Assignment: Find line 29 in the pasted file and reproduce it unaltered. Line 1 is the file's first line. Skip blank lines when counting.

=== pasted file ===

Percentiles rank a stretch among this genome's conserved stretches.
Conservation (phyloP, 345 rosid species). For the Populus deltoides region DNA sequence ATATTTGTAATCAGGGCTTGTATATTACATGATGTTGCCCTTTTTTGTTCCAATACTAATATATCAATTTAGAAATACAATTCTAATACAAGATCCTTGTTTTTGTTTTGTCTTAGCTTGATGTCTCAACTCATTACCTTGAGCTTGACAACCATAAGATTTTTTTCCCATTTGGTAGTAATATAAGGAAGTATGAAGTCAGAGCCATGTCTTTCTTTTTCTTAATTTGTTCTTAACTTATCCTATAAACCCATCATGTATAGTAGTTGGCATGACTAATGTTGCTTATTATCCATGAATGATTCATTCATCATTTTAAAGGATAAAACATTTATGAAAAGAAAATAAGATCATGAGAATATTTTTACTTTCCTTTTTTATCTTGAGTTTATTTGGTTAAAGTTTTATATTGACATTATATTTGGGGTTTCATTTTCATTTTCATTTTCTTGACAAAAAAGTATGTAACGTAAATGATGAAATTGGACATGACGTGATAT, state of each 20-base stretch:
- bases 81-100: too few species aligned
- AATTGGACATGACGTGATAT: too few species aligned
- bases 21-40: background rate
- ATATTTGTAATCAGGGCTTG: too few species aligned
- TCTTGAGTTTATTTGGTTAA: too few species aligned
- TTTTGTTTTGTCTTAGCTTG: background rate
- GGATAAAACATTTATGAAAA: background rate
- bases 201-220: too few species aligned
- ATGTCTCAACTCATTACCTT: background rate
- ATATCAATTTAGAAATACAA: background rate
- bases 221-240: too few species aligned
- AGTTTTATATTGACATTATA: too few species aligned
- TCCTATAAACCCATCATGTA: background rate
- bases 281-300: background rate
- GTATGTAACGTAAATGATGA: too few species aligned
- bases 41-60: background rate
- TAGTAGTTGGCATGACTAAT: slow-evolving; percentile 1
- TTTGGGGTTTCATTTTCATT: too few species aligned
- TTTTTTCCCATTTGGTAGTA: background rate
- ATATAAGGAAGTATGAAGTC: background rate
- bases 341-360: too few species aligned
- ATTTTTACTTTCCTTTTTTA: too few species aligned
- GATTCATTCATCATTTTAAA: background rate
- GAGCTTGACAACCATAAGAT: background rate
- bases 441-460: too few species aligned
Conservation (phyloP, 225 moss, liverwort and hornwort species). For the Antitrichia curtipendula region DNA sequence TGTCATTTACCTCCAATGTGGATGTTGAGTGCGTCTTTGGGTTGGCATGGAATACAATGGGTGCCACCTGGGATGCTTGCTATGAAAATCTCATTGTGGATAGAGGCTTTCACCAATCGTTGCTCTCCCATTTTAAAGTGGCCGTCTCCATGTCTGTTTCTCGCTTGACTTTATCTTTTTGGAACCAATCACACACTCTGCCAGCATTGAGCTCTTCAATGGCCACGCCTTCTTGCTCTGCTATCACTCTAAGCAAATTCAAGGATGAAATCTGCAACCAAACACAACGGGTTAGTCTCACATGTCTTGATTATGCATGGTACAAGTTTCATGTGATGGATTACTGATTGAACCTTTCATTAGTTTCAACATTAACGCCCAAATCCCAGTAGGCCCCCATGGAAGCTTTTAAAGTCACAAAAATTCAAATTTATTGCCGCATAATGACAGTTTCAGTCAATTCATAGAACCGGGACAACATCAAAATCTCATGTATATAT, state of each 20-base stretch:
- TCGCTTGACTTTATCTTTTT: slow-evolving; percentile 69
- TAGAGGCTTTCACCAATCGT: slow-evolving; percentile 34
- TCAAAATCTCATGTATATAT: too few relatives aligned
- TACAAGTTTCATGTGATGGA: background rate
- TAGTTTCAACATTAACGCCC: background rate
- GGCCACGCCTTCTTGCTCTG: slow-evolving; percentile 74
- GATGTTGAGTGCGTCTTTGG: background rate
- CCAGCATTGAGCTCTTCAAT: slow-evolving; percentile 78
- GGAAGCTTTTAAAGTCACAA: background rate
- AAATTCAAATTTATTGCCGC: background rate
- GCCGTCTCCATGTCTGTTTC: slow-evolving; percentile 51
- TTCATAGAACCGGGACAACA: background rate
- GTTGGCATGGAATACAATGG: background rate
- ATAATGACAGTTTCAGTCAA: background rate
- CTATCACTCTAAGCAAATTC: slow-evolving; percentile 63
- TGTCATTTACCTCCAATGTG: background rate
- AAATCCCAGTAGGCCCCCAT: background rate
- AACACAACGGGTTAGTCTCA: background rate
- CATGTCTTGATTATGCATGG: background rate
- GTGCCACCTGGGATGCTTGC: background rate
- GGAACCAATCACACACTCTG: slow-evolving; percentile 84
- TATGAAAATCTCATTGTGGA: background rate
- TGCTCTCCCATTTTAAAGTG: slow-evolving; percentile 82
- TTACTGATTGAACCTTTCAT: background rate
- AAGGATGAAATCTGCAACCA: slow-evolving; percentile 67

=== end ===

- TCGCTTGACTTTATCTTTTT: slow-evolving; percentile 69